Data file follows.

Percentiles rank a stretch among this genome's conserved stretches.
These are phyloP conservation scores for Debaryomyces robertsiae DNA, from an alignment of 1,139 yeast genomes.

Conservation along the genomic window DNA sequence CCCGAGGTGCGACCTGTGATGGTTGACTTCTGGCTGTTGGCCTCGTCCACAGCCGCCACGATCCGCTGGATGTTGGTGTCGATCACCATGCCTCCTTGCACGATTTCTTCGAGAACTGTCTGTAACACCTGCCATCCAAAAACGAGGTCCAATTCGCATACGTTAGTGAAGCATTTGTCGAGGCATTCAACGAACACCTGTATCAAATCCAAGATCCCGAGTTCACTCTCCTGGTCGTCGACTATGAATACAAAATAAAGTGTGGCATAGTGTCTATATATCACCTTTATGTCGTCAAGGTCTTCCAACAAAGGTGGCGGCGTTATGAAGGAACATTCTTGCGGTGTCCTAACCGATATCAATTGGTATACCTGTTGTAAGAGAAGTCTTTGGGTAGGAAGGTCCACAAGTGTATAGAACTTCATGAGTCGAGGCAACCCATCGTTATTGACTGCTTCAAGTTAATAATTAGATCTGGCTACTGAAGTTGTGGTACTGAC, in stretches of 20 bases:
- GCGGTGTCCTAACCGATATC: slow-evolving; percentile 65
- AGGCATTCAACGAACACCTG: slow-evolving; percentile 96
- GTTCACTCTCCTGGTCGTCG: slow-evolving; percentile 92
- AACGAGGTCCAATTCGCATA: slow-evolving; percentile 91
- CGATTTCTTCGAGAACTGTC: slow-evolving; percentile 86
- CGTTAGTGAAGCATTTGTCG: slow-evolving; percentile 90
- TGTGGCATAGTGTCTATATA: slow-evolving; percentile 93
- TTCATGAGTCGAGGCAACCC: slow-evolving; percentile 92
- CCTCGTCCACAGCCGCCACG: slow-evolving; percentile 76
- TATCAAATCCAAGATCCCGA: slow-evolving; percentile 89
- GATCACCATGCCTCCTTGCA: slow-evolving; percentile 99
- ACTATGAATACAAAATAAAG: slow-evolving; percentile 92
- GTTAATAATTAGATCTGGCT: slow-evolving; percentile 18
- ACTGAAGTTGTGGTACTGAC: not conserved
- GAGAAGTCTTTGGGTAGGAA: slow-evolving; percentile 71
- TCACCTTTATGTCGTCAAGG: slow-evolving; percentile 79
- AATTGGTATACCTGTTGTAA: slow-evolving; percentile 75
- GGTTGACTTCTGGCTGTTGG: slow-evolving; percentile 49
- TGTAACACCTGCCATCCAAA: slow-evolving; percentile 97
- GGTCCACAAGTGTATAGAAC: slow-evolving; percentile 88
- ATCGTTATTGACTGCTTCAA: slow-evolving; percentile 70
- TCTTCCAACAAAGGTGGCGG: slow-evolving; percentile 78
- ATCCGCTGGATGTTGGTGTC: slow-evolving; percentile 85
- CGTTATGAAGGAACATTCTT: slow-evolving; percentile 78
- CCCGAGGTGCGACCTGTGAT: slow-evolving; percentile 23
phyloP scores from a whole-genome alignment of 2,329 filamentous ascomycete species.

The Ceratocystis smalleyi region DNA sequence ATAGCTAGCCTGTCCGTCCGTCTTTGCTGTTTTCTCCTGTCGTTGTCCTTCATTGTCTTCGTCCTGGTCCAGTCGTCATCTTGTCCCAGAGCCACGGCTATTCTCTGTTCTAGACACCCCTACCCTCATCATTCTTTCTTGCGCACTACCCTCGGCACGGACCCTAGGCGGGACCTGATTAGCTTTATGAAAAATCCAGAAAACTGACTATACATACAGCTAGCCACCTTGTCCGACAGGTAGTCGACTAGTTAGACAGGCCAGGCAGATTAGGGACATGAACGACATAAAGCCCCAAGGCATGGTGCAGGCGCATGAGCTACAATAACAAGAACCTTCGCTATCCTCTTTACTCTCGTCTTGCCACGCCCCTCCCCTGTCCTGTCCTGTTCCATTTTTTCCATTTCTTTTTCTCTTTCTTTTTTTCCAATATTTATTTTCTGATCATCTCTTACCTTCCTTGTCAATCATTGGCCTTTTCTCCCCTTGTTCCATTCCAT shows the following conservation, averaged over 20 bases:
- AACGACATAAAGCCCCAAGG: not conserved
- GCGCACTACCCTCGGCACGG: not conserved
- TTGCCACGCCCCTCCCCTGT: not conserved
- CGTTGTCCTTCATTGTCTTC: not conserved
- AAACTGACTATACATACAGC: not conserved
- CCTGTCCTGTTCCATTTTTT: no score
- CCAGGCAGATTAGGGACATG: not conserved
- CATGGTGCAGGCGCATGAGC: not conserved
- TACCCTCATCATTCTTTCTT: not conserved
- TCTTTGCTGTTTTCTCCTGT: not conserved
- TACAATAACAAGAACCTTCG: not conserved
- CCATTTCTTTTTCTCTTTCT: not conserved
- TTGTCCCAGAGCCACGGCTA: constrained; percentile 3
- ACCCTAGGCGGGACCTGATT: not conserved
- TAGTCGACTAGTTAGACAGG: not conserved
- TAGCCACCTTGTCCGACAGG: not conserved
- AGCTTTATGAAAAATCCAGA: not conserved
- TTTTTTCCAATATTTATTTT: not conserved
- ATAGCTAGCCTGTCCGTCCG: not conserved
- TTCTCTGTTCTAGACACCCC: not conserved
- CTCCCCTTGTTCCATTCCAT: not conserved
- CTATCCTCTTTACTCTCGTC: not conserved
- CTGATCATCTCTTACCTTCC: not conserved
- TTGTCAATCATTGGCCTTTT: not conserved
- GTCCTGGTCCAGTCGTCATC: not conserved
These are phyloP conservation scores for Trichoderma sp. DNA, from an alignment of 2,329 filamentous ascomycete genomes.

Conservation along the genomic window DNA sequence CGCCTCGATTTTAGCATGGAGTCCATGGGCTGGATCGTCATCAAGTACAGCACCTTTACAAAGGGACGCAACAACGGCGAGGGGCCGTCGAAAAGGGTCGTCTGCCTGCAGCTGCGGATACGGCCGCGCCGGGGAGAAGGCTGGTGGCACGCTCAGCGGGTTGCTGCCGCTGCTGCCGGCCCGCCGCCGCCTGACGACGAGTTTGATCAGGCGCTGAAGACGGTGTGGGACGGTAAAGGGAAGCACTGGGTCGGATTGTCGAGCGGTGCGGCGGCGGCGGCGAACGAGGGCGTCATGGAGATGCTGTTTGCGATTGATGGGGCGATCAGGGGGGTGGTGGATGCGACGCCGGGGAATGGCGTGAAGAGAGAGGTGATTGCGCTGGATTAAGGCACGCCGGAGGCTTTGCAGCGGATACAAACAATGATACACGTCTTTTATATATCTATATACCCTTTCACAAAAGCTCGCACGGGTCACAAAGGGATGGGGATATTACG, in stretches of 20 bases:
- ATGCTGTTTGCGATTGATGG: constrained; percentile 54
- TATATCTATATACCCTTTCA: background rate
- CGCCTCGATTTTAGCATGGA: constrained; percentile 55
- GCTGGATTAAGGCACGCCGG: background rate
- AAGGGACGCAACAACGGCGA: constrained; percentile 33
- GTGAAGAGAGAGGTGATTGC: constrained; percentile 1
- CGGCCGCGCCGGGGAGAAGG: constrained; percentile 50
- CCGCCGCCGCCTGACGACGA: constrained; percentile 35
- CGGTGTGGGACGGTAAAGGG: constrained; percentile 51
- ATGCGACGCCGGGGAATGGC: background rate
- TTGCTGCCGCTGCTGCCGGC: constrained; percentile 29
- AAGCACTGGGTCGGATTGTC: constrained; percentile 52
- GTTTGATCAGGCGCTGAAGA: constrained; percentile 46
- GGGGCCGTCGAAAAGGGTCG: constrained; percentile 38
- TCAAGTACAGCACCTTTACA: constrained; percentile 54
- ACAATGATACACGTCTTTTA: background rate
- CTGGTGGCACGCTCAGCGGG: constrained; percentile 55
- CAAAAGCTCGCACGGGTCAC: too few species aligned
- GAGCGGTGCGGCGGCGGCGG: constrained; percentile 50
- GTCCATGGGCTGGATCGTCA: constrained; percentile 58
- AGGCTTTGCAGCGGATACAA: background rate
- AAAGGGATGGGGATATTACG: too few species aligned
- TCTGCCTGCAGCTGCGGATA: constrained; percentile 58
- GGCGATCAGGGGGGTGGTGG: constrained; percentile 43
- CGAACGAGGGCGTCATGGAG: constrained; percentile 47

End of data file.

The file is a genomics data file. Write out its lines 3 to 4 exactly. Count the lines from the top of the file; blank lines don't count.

Conservation along the genomic window DNA sequence CCCGAGGTGCGACCTGTGATGGTTGACTTCTGGCTGTTGGCCTCGTCCACAGCCGCCACGATCCGCTGGATGTTGGTGTCGATCACCATGCCTCCTTGCACGATTTCTTCGAGAACTGTCTGTAACACCTGCCATCCAAAAACGAGGTCCAATTCGCATACGTTAGTGAAGCATTTGTCGAGGCATTCAACGAACACCTGTATCAAATCCAAGATCCCGAGTTCACTCTCCTGGTCGTCGACTATGAATACAAAATAAAGTGTGGCATAGTGTCTATATATCACCTTTATGTCGTCAAGGTCTTCCAACAAAGGTGGCGGCGTTATGAAGGAACATTCTTGCGGTGTCCTAACCGATATCAATTGGTATACCTGTTGTAAGAGAAGTCTTTGGGTAGGAAGGTCCACAAGTGTATAGAACTTCATGAGTCGAGGCAACCCATCGTTATTGACTGCTTCAAGTTAATAATTAGATCTGGCTACTGAAGTTGTGGTACTGAC, in stretches of 20 bases:
- GCGGTGTCCTAACCGATATC: slow-evolving; percentile 65